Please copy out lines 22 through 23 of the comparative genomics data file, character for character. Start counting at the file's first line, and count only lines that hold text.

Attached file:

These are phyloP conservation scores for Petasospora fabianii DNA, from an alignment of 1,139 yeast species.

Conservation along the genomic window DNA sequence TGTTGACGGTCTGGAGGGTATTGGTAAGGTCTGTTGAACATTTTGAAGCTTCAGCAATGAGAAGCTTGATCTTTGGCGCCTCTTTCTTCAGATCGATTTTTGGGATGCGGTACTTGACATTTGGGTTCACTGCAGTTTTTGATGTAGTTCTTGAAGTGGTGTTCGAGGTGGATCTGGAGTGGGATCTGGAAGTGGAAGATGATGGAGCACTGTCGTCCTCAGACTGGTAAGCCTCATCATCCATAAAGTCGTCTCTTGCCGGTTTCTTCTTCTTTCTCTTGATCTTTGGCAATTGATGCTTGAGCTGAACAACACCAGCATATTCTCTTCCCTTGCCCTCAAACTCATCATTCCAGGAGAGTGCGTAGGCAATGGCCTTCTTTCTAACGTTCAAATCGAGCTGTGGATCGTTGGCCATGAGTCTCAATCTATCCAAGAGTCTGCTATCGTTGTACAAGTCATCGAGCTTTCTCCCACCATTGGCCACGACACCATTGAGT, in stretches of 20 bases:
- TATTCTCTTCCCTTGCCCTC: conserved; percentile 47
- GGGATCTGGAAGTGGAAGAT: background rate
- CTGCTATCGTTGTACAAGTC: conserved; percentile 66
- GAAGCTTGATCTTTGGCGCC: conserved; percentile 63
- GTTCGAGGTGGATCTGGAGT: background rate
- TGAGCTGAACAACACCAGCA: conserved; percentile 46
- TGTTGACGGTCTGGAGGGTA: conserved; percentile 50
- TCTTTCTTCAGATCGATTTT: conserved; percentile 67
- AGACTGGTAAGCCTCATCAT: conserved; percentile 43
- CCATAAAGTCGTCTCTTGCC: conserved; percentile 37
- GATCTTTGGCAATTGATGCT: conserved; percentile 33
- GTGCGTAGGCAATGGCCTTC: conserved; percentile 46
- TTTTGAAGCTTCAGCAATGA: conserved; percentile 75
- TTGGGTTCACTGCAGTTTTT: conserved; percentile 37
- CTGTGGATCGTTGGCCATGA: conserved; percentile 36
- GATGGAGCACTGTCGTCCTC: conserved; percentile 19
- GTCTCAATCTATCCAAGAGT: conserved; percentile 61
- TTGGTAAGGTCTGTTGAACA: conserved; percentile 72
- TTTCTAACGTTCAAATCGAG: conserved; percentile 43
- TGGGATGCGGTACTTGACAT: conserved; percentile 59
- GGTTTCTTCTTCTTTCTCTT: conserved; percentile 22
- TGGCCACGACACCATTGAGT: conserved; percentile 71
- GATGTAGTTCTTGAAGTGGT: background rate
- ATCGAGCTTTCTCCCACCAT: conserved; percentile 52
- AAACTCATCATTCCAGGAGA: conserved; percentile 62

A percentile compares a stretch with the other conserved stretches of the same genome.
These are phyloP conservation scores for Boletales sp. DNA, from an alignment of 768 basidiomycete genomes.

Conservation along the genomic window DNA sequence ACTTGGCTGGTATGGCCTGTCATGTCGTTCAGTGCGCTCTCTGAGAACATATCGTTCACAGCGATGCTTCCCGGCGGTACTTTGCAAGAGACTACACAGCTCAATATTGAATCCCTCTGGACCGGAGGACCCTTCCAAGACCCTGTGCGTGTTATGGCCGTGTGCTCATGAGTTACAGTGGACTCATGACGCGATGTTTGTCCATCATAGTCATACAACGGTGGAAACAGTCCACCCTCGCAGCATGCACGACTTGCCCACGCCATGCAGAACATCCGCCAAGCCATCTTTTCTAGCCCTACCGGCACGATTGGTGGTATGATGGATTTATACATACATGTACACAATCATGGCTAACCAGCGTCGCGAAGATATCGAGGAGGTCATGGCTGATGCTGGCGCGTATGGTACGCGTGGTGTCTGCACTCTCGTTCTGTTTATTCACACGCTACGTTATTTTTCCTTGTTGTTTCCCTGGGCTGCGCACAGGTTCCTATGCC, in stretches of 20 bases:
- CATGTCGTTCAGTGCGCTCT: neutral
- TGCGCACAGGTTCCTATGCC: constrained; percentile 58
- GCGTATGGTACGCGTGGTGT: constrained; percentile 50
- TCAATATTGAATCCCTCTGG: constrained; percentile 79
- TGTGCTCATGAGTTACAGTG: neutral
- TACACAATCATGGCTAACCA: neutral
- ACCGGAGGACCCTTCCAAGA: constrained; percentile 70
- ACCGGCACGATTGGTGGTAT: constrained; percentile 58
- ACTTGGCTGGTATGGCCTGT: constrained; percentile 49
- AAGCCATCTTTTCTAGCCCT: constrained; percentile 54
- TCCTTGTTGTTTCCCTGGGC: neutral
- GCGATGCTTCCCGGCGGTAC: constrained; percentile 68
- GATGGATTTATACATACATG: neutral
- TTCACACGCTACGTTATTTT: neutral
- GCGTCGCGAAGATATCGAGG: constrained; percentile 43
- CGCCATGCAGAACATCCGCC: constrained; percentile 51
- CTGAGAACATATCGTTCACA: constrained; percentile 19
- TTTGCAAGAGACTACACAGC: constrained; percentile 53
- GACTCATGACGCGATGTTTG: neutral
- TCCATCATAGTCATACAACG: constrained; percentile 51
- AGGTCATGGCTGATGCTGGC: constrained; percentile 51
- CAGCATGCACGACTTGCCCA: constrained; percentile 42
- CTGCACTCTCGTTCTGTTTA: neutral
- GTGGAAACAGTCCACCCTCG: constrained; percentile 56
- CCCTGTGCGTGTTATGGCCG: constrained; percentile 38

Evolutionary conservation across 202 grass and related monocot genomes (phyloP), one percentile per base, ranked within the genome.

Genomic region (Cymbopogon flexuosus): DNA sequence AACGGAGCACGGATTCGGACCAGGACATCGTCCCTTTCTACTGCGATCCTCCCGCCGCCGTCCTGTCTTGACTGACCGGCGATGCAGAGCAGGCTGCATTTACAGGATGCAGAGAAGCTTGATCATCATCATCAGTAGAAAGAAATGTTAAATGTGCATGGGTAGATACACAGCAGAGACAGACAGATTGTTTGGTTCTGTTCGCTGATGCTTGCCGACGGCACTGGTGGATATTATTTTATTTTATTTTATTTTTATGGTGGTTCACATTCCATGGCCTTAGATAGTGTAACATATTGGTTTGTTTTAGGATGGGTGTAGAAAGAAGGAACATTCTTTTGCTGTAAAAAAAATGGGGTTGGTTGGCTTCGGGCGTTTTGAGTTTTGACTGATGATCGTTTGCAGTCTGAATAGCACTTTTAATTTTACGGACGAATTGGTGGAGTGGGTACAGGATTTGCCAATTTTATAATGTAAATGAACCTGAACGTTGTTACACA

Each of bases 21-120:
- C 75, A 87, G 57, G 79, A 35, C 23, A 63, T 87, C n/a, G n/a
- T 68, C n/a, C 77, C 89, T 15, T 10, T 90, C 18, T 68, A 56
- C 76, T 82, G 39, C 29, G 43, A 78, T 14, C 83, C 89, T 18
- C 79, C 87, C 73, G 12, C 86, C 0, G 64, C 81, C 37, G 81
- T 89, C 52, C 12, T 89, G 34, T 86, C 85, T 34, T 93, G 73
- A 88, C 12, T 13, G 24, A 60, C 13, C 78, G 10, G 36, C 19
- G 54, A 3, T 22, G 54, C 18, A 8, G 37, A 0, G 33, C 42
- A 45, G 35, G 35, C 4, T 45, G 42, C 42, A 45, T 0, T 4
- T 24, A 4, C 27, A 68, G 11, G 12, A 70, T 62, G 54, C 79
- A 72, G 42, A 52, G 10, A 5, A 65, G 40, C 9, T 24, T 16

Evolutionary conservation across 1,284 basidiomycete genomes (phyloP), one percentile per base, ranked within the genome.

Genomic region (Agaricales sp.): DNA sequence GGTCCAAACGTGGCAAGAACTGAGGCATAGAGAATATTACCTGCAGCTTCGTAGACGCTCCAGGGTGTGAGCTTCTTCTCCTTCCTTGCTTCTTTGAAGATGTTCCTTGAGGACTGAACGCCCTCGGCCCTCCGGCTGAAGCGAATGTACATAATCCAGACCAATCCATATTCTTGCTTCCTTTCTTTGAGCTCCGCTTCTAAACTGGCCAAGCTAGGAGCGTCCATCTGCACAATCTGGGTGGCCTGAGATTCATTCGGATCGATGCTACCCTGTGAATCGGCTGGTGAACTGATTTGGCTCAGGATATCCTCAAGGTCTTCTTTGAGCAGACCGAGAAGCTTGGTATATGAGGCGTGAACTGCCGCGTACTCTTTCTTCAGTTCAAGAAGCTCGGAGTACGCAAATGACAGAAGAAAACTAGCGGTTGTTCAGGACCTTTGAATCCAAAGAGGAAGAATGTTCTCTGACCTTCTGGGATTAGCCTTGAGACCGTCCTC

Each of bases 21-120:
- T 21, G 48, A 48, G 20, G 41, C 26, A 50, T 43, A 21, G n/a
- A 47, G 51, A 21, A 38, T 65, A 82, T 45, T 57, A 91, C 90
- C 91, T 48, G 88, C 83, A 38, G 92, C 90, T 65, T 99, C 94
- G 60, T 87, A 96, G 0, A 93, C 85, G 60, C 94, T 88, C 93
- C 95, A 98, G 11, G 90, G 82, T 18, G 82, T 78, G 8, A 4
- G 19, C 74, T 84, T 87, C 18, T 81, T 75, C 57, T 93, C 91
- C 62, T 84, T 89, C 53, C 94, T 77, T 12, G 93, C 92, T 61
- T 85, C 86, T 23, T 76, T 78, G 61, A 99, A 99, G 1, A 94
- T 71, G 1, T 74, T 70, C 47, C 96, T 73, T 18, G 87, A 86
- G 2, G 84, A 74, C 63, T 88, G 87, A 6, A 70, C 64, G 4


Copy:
- TGGGATGCGGTACTTGACAT: conserved; percentile 59
- GGTTTCTTCTTCTTTCTCTT: conserved; percentile 22